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BWW Review: WAD at ACT

A Virtual Well Performed Show that Makes Little Sense

BWW Review: WAD at ACT
Avery Clark, Keiko Green and
Rachel Guyer-Mafune from ACT's WAD

The lives of prisoners are a well-known trope for many dramas. The inmate and the Nun in the film "Dead Man Walking", two unlikely allied prisoners and a figment in "Kiss of the Spider Woman". The genre is visited time and time again as it's a world few of us, thankfully, have experience in, opening all new doors of emotional stakes. However, you need to have those emotional stakes for it to work. Furthermore, those other examples work as they are conversations between people in the same room. Keiko Green's virtual offering from ACT, "Wad", however misses the mark on both of these aspects. With a method of communication that makes no sense and a non-existent story arc, the show amounts to an unengaging and often times infuriating evening only saved by two engaging actors.

The conceit of the show is that we have a high school senior, Nyce (Rachel Guyer-Mafune), and a death row inmate, Jim (Avery Clark), in a pen pal correspondence leading up to Jim's quickly approaching execution day. And therein lies the crux of the story and also its problems. First, let's look at the physical staging issues. Jim is in his cell and Nyce is in her bedroom. The two characters never meet (aside from some equally problematic fantasy sequences which we'll get to in a minute) and are communicating through physical letters, facilitated by some website that connects prison pen pals. But the play swiftly ignores the reality of it all as the two characters are in a conversation. I've seen this in other plays, and it drives me crazy as, unless the characters are sending letters consisting of things like "oh" or "don't say that" and nothing else, then the conceit of the correspondence is ridiculous. This is a conversation, plain and simple, and to pretend it's anything else is silly. And you could say I need to get past this and ignore the idea that these are letters except they keep indicating the delivery of said letters by wadding up pieces of paper and hurling them off camera (hence the title "Wad"). So, they kept reminding me "These are letters!" Which reminds me that the conversational style makes no sense. Especially when the characters delve (for some unfathomable reason) into fantasy sequences where they are in a noir film, a Salem witch trial, a psychedelic void, or my personal least favorite, when they communicated through puppets. Yes, puppets ... in a letter. I don't get it either.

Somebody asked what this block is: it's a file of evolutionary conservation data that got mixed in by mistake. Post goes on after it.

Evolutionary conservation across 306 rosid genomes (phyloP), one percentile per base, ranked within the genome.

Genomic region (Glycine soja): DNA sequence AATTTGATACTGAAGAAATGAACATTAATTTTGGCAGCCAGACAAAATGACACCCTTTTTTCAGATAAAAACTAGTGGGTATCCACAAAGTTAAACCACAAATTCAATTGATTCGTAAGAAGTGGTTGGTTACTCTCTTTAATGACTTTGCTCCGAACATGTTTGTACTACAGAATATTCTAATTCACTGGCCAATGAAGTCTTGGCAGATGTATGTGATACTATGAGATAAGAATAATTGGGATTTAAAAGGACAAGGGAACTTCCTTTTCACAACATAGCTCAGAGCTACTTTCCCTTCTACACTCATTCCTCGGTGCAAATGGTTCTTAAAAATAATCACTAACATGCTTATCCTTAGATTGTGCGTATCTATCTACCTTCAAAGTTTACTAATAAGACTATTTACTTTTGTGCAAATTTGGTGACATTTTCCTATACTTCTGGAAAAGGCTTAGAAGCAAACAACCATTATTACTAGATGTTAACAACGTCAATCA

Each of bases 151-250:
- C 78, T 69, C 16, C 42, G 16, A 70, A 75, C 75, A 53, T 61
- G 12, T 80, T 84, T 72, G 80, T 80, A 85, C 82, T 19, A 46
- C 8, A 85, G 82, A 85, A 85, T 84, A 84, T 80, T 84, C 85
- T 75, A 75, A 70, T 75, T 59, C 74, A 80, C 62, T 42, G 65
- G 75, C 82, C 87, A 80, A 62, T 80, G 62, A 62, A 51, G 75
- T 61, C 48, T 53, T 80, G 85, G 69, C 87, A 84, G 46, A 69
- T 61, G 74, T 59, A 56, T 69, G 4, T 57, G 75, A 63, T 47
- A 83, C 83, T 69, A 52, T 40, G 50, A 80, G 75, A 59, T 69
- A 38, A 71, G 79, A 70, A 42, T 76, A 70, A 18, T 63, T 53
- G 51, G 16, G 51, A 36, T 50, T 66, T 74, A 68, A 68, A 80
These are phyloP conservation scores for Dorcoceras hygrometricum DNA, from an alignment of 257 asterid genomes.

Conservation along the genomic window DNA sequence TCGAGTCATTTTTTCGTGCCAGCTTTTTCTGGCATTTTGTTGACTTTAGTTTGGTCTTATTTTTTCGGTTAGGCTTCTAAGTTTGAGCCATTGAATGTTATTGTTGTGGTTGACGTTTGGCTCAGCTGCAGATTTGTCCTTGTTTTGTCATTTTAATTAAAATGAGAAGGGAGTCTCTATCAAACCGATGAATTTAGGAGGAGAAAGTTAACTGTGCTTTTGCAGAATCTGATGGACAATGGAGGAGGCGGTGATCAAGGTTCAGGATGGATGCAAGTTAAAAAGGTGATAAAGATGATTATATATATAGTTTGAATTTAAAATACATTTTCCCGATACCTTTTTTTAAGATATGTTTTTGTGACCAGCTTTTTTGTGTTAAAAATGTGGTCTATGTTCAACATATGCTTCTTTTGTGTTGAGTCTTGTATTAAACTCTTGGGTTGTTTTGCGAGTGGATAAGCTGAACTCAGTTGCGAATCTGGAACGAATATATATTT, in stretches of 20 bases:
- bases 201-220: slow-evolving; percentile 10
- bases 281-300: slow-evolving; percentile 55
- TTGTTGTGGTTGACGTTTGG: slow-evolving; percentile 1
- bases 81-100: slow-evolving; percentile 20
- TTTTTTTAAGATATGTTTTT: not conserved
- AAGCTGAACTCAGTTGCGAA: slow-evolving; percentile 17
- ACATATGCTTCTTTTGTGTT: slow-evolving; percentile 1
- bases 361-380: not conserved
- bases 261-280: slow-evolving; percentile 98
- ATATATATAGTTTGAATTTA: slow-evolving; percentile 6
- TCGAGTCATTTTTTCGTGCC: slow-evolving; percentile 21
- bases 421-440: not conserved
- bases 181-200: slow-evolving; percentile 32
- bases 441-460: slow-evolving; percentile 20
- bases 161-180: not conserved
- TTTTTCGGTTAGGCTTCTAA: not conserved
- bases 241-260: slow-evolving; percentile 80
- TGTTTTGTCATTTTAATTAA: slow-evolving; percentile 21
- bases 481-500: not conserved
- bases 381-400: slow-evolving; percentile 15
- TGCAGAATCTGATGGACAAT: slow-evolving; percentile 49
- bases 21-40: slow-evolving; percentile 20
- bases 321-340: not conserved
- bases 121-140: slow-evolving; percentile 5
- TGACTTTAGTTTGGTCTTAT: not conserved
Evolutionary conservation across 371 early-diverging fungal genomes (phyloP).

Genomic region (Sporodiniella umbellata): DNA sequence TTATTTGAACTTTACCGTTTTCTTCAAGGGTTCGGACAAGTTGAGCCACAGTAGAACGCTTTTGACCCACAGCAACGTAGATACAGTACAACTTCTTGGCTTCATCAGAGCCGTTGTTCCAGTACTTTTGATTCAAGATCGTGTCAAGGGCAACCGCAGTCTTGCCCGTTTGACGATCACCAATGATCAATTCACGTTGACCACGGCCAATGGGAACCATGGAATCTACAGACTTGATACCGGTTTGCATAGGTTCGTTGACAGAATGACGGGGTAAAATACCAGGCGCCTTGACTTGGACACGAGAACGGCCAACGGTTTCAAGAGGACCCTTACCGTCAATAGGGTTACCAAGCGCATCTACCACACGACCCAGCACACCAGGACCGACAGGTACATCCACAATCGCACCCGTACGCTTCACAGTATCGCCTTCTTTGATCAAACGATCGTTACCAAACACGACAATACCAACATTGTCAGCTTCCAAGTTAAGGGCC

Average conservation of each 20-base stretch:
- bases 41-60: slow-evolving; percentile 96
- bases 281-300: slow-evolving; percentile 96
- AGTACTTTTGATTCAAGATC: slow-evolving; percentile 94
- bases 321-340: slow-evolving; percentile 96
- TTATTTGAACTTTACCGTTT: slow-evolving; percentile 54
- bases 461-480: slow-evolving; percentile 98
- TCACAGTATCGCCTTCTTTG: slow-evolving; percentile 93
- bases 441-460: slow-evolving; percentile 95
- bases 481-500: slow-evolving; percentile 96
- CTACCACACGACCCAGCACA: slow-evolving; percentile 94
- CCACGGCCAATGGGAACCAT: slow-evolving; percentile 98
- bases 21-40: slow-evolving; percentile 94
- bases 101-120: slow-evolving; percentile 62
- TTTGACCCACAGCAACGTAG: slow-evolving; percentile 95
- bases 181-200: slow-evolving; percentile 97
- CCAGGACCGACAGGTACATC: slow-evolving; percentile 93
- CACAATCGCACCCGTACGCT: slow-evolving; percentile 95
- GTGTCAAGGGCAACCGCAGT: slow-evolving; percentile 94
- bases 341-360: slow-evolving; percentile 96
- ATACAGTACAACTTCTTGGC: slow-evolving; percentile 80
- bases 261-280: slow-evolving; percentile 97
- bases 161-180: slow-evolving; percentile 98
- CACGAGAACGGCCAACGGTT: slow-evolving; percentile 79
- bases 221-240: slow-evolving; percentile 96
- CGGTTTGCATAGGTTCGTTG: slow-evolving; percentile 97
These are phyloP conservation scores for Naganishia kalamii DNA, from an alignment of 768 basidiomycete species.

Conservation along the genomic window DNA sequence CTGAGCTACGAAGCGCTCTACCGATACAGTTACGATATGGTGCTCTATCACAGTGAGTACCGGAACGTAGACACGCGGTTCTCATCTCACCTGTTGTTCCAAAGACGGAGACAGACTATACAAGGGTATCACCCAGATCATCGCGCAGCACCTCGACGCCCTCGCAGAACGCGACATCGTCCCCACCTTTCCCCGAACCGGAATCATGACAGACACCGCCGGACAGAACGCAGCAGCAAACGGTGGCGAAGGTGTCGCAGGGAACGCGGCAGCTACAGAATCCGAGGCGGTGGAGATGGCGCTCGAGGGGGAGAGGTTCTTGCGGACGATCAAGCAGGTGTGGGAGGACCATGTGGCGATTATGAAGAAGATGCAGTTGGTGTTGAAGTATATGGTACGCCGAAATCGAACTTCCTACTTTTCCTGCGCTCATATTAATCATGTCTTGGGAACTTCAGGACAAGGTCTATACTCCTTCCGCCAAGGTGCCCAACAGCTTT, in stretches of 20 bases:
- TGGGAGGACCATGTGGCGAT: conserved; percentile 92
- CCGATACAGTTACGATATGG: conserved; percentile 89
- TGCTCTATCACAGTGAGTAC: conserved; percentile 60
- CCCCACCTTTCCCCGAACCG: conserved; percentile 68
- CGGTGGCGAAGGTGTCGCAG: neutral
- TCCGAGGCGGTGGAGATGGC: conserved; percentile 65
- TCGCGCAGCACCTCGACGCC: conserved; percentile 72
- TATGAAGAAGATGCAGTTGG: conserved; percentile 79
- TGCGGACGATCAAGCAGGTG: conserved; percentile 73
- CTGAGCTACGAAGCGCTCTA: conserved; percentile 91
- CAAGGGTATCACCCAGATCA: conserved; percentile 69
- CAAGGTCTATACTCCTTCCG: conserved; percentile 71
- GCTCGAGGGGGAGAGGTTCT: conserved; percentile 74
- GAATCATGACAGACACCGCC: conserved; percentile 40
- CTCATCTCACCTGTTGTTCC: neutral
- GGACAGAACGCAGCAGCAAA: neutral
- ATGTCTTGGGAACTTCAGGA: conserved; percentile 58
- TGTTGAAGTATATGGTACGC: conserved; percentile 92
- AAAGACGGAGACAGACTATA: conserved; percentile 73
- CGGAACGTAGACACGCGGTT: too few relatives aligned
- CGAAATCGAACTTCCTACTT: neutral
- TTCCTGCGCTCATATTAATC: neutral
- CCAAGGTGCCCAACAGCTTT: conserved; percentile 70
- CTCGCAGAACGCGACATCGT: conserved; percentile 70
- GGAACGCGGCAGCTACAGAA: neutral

OK, let's say, for the sake of argument, that we ignore the inane lack of any sense of reality surrounding this very real world situation. Let's talk about the story, or lack thereof. I don't know what Green was trying to convey with these two. The synopsis says something about the isolation that people feel, but what we have is a man who has committed a horrific crime, and an insipid young girl who sees this relationship and his crime as some sort of entertainment. She inappropriately flirts with him, in his last few dwindling days, in order to milk him for her own amusement. And then callously abandons him for long periods when it suits her fancy. Even in his final moments when he (spoiler alert) is executed, he waxes on about his crime and wonders if Nyce or his own mother are there watching, and she's happily making some eggs. What's the message here? People are awful? Teens are insensitive? Killers are playthings? Who knows? All I know is no one grows or changes throughout the play. There is no arc, no stakes, no overriding conflict. Just a ridiculous conversation that amounts to nothing, wrapped in a production that ignores the laws of physics or time. Oh, don't even get me started on the abandonment of how time works here.

Guyer-Mafune and Clark are very gifted actors. I've seen them in many other things where they thrill. And even here they are engaging and likable, which is the only saving grace of the show. That and the reality that they created this in their respective homes with some interesting film work and effects from MJ Sieber.

But those few bright spots aside, what we're left with is a play that makes no sense, goes nowhere, and doesn't work. And so, with my three-letter rating system, I give ACT's virtual production of "Wad" a confused and bored NAH. Shows about correspondence can work, like A.R. Gurney's "Love Letters", but only if you stick to reality and have something to say.

"Wad" from ACT is available to stream through April 4th. For tickets or information, visit them online at

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From This Author Jay Irwin